Since a lot of the preview screeners that I need to look at for review purposes are streamed on proprietary sites, I chose to set up a dedicated Home Theater PC (HTPC). You don’t need a whole new computer. If you’ve got an old desktop laying around, or even a laptop, that may be all you need. I had one hooked up to my TV with a standard monitor cord (VGA cord) and a sound cord, and it performed admirably. But since it was running WindowsXP, I decided to upgrade to one running Windows 7. Yes, I know there’s a new version of Windows coming out this fall, but since every other version of Windows generally stinks (can you say Win98? Vista?), I’m not expecting much from this one. And WinXP has been out how many years and folks are still using it? Windows 7 is going to be around for a while.
One other advantage to Windows 7 is that it has the Windows Media Center software, which with a TV tuner card for your computer, basically turns your computer into a DVR. In other words, it records what you’re watching as you watch it, so you can pause in the middle, get a drink, skip through commercials, etc. Just be sure you have enough hard drive space to save the shows on. I use an external 3 TB drive, which is why I wasn’t too worried about hard drive space when I got the new computer.
Another advantage to the HTPC route is that you can also keep all your music and personal videos on it, as well (backed up, of course).
Even though I upgraded, I still didn’t buy a new computer. I got a refurbished old one – and there are some great buys on Ebay. You do want to be sure you have at least 4GB RAM – that’s the short-term memory the computer uses to do its work in – and a fairly fast processor because video involves a lot of data to process. My processor is 3.2 Ghz, but you can probably get by with anything dual core. I did upgrade the video card, though I probably didn’t need to, but this one has an HDMI port on it, which made hooking up the computer to the TV even easier. And, yes, the sound comes through and I don’t need a second cord to hook up the sound any more. Do make sure your computers specifications match the video card’s before you buy it. Thanks to PCI and PCI express slots, popping the new card in was a snap.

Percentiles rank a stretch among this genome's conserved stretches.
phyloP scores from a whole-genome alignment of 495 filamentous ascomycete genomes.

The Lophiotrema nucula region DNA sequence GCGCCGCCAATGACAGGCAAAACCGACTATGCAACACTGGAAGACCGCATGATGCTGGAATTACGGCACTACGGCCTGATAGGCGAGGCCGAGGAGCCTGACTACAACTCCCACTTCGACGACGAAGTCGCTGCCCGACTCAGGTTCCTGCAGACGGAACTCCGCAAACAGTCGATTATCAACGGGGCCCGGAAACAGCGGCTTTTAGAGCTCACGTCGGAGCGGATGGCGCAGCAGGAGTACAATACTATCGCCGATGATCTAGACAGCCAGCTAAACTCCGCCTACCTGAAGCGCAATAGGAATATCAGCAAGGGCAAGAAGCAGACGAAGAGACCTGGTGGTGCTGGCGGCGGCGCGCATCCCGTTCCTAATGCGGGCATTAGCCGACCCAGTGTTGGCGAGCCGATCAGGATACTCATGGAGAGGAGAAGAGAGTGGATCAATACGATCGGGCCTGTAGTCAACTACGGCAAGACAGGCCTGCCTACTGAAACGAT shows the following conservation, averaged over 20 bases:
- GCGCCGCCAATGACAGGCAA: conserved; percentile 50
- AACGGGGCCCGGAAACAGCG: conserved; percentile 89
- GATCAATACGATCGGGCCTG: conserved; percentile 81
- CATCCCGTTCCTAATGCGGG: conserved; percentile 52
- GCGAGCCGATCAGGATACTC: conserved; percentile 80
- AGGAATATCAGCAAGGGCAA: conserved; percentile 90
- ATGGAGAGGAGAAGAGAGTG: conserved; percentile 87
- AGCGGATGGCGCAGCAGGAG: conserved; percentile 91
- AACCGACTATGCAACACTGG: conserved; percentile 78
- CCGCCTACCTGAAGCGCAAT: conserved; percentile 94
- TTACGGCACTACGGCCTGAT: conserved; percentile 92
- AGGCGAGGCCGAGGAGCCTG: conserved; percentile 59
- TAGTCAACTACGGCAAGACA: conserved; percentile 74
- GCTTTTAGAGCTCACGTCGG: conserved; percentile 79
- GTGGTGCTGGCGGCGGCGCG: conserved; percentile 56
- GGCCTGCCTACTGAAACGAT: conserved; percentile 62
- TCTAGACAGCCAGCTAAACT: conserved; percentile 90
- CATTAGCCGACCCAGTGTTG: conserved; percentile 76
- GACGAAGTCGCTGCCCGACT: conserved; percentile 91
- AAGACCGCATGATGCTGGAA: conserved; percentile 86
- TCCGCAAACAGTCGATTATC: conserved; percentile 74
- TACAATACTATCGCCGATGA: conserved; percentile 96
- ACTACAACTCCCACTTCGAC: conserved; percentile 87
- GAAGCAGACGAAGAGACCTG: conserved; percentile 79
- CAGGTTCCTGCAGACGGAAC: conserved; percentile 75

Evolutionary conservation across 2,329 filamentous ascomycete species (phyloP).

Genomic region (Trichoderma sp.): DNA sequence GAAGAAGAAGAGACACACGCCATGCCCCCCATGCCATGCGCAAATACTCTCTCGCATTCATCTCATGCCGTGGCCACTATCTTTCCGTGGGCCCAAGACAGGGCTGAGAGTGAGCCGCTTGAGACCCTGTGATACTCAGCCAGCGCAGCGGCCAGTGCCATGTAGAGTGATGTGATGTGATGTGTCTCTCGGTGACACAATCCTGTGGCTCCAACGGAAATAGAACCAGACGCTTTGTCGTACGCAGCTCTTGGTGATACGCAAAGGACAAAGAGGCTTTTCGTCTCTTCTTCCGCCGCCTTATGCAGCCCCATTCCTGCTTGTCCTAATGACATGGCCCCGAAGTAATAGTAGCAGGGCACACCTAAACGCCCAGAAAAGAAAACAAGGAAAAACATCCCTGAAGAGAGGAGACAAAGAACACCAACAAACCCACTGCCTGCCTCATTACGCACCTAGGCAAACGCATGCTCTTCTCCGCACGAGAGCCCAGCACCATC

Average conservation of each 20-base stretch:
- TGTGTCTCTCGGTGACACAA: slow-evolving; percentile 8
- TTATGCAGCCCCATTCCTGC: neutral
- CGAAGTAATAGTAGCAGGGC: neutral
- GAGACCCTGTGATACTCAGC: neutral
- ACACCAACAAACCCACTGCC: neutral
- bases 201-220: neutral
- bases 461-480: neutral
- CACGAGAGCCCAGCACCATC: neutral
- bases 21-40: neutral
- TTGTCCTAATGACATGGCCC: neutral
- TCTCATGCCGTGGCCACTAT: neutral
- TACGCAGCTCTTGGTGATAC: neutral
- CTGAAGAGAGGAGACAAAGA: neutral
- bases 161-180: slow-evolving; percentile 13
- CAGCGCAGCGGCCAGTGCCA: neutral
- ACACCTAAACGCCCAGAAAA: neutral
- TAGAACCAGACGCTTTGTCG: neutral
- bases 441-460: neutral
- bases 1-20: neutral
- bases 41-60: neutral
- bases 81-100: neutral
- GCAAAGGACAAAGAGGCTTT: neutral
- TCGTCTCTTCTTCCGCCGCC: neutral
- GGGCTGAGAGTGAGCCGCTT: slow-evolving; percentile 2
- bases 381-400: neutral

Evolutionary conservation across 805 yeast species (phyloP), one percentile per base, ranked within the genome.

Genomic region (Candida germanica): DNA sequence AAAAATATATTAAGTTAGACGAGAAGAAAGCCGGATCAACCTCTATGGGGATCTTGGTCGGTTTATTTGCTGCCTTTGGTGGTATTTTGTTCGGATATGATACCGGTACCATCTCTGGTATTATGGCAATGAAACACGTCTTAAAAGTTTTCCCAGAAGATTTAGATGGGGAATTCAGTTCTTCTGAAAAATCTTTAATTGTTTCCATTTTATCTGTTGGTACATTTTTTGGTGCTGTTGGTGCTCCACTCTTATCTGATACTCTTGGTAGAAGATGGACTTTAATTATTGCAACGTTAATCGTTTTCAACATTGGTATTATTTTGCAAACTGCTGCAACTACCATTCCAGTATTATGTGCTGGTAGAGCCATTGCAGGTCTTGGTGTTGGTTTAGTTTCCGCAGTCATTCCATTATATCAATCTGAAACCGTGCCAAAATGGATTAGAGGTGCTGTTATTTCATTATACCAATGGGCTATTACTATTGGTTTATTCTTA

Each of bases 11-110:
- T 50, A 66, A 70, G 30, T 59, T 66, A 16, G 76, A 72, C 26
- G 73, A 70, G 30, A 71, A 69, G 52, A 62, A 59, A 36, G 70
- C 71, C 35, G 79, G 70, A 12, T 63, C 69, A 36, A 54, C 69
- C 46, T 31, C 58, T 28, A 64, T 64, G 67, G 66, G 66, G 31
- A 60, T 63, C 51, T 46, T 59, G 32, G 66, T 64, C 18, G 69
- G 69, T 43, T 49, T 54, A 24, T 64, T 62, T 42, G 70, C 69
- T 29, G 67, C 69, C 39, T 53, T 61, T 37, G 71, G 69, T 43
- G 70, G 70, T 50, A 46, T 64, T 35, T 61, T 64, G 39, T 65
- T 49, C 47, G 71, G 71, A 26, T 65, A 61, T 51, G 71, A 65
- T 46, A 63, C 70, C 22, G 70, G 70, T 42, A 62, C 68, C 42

Now, here’s the really cool thing. I bought a TV tuner for the computer, the WinTV-HVR-950Q, which hooks up by a USB port and to which I’ve attached a TV antenna. It was an easy install, including the software, and the directions are pretty straightforward, too. It will only record one show at a time, but you can get dual tuner cards, if you’re feeling more adventurous.
Now, some of you folks may be old enough to remember the old rabbit ears antennas that we hooked up to our TVs to get broadcast signals. You can still use them. To test whether broadcast would be viable for me, I bought a cheap $11 antenna and hooked it directly to my TV before I coughed up for the tuner. It pulled in almost all of the channels I needed, so I knew I was on the right track.
There’s also an FCC site that should help you figure out whether broadcast is viable, plus a couple others that I looked at. But I have to say, the sites were only partially accurate. They probably would have been more accurate if I had been using an outdoor antenna, but the thing with antennas is that it’s all about how close you are to the broadcast towers. I live within 10 miles of a preponderance of them, and so I only need an indoor antenna. Your mileage is going to vary significantly, so do look at the sites, buy a cheap tester antenna and see what happens. Just don’t spend a lot on your antenna because the one variable that will make the most difference is whether the antenna is indoors or out and all antennas pull in High-Def digital signals.
All-in-all, I only spent about $400, not counting my external hard drive, which I already have. Even with paying for HuluPlus and Netflix, plus whatever shows I buy from iTunes, I figure I’ll have made it back within five months. It is going to be a little more trouble hunting down the shows I want to watch, as opposed to setting the DVR and forgetting it. But it could be worse and I don’t have to waste time arguing with powerless customer service reps.
The bottom line is that there are tons of different options, all of which give you more power over what comes through your home TV set.